Supreme Court: an employment contract with a general partnership is to be regarded as an employment contract with the joint partners
In a ruling dated 19 April 2019, the Supreme Court answered preliminary questions on, among other things, the legal nature of the general partnership (hereinafter referred with the Dutch acronym ‘VOF’) and the employment relationship of an employee of a VOF. One of these preliminary questions was whether the partners of a VOF qualify as employers by operation of law and in all cases – each individually – if a VOF enters into an employment contract with an employee. Another preliminary question raised in this context was whether the VOF, besides the partners, also qualifies as a (separate) employer. This ruling of the Supreme Court also addresses preliminary questions concerning the qualification of certain claims (estate, unsecured or preferential) in the bankruptcy of the VOF and the partners, but the latter aspect is disregarded in this Legal Update.
Legal nature of the VOF
The Supreme Court begins its judgment with an explanation of the general principles concerning the legal nature of the VOF, which can be summed up as follows:
- A VOF lacks legal personality, which means that it is not (or cannot be) an independent bearer of subjective rights and obligations.
- The assets intended for the VOF’s business are separated from the partners’ private assets. Debts entered into as part of the business conducted by the VOG can be recovered from these separate assets.
- A partner who acts in the name of the joint venture acts on behalf of the joint partners, thereby binding the joint partners.
- In view of the above, a contract with a VOF is to be regarded as a contract with the joint partners in their capacity as partners.
Joint and several liability
The Supreme Court also discusses the (joint and several) commitment of the partners and the VOF, stating that each of the partners is jointly and severally liable for the VOF’s obligations, which means that each partner is fully liable for the obligations of the joint partners in their capacity as partners. As a consequence, a creditor of the joint partners can enforce their claim both against the joint partners (‘against the VOF’), which can be recovered from the separate assets of the VOF, and against each partner personally, which can be recovered from the private assets of the partner in question.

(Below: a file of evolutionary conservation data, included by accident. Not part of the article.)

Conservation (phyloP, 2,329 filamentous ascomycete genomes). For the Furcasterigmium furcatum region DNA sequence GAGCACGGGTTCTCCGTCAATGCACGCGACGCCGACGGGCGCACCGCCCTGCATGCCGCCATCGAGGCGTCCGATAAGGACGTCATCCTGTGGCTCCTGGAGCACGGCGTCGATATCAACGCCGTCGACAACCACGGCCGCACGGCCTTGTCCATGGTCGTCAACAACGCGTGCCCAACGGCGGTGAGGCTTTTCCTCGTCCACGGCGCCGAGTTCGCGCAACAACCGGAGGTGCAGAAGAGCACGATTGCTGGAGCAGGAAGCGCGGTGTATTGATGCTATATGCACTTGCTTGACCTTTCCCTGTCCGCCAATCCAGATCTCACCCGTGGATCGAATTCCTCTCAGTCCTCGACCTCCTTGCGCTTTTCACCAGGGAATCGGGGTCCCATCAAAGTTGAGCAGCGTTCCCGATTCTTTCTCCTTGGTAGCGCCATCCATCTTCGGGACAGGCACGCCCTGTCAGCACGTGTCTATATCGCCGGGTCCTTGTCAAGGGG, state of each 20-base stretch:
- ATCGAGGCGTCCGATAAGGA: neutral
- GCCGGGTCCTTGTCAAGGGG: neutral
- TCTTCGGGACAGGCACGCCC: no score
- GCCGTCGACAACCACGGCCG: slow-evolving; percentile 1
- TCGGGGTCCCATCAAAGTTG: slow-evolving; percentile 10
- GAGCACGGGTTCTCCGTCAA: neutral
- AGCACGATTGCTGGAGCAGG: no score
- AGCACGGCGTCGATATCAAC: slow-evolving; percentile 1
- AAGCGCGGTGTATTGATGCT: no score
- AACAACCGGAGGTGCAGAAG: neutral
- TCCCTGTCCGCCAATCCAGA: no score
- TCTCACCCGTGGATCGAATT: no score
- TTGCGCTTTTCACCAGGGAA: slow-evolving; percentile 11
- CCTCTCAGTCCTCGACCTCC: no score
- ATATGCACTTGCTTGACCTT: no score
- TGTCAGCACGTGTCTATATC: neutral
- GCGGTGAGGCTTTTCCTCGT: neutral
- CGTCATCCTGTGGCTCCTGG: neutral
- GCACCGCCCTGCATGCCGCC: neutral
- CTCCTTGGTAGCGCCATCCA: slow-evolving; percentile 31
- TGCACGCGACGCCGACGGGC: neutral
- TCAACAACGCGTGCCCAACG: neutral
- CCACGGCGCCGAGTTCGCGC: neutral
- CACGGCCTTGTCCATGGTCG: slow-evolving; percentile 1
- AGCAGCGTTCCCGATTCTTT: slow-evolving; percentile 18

Who qualifies as employer?
By applying the general principles concerning the legal nature of the VOF, the Supreme Court ruled that an employment contract ‘with a VOF’ should be regarded as an employment contract with the joint partners. The joint partners therefore qualify as employer within the meaning of the Civil Code. As the VOF does not have legal personality, the VOF does not independently qualify as employer. An employee ‘of the VOF’ can assert their claims under the employment contract against the joint partners (‘against the VOF’), with the possibility of recovery from the separate assets of the VOF, as well as against each individual partner for the whole claim, with the possibility of recovery from the private assets of that partner.
This is a Legal Update from Lisa Schouten.